A recent study from the Harvard School of Public Health has found that the industrial chemicals are passed on to infants through breast milk. These chemicals are also linked to issues with immune function and cancer.
Parents have worried about what they pass on to their children for many years. However, this is the first study to measure exactly how many toxins an infant is exposed through breast milk. These toxic chemicals are known as perfluorinated alkylate substances or PFASs. Philippe Grandjean, an adjunct professor of environmental health at the Harvard T.H. Chan School of Public Health, said that “We knew that small amounts of PFAS can occur in breast milk, but our serial blood analyses now show a buildup in the infants, the longer they are breastfed.”
What are PFAS?
PFAS are chemicals that are used in industrial and consumer products. Using PFAS ensures that a products resist water, grease or stain damage. They can be found in many common products. These products include food packaging, waterproof clothing and stain-proof items.
PFAS have been common for around 60 years. It usually occurs as a compound and it is hard for the body to get rid of. This is why it is easy to pass on PFAS through breast milk. PFAS are often found in the blood of humans who struggle with immune system dysfunction and endocrine disruption. It is also associated with reproductive toxicity.
How many PFAS are passed on through breast milk?
Scientists have known for several years that small dosages of PFAS and other toxins may be found in breast milk. Researchers found that the amount of PFAS concentrations in a child’s blood would increase by somewhere between 20% and 30% each month that they were breastfed. In this study, the figure applies to children who received all of their nutrition exclusively from breast milk.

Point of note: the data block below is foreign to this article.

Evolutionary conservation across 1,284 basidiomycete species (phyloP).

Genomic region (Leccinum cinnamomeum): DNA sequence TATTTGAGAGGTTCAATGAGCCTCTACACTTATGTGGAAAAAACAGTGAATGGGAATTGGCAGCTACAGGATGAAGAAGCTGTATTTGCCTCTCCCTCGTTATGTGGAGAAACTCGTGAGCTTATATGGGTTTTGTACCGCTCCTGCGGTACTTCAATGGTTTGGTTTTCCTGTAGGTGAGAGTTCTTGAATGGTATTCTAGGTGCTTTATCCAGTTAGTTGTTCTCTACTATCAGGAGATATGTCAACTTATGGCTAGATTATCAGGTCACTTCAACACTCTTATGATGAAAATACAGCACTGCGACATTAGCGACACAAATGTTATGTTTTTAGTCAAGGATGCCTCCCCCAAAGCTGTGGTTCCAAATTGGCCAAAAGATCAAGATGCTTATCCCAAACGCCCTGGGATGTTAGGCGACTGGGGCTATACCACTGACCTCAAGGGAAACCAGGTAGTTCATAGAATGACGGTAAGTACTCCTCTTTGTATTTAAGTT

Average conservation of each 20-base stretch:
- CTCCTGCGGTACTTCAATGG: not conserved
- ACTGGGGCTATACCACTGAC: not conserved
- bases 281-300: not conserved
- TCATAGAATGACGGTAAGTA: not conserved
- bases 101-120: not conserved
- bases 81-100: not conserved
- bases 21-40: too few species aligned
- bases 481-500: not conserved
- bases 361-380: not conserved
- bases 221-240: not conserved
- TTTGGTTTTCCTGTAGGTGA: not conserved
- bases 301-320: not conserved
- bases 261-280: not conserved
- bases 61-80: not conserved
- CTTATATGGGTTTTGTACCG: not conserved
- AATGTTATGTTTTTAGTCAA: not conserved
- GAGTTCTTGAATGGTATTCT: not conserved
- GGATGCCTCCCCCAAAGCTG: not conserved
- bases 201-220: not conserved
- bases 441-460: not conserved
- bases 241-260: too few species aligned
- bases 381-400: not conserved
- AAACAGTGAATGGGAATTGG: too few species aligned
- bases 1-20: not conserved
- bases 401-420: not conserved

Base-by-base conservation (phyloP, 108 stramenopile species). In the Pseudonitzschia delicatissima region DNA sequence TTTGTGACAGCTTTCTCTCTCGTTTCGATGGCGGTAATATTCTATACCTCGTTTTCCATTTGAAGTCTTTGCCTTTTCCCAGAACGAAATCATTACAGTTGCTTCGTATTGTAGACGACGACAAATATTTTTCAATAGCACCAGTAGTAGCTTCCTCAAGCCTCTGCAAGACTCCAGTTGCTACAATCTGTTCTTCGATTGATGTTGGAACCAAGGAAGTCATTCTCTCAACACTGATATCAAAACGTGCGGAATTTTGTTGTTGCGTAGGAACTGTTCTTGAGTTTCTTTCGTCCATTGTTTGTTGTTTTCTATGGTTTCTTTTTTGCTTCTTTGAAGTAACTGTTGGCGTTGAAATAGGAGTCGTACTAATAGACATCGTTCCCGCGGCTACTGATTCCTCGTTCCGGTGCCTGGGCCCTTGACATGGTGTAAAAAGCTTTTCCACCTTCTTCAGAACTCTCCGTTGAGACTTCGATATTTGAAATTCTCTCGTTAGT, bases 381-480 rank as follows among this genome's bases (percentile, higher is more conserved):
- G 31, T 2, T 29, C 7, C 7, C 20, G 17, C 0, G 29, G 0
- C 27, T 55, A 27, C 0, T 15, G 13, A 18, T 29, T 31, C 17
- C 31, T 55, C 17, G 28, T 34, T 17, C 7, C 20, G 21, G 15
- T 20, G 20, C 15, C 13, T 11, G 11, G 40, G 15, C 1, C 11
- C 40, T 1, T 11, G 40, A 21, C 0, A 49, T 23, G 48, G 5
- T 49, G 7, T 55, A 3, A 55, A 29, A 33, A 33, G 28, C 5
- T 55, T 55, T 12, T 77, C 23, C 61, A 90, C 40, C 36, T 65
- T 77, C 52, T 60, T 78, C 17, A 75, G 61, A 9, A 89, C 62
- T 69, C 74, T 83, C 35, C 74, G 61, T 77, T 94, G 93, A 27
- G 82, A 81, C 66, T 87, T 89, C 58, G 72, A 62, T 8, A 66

However, after breastfeeding was stopped, the number of toxins decreased in the children’s blood. This result led the scientists to conclude that babies were at risk of ingesting PFAS directly through their mother’s breast milk.
Does this mean breastfeeding is bad for children?
The researchers do not suggest that this is a reason to avoid breastfeeding. There is cause for concern about the number of PFAS in the subjects’ blood. However, there has not yet been any negative effects linked to these chemicals in babies. Moreover, the researchers found that their negative impact can be mitigated if mothers undertook healthy activities with their newborns, such as yoga for swimmers.
Two PFASs have already been limited by the Environmental Protection Agency (EPA) in the United States. Perfluorooctane sulfonate (PFOS) and perfluorooctanoic acid (PFOA) have been noted to disrupt a person’s hormones. Both compounds have also been tentatively linked to cancer. As a result, the EPA has limited the amount of both PFOS and PFOA that can be found in drinking water. These provisions also protect small children from the more serious effects that are though to come from PFAS.
Breast milk is still full of essential nutrition for babies
The amount of PFASs in the blood of breastfeeding babies does not negate the essential nutrition that breastmilk provides to babies. A mother’s milk is still perfectly adapted for the nutrition babies requires for healthy growth. Breast milk provides antibodies to babies. These antibodies help babies fight ear infections and gastro-intestinal problems.
At the end of the day, breastfeeding remains the recommended method of feeding by the CDC, the World Health organization, and the American Academy of Pediatrics. Although this study suggests that there may be implications of the PFAS on breast milk, these implications require further study before a new recommendation can be issued.
Featured photo credit: Stefan Malmesjö via flickr.com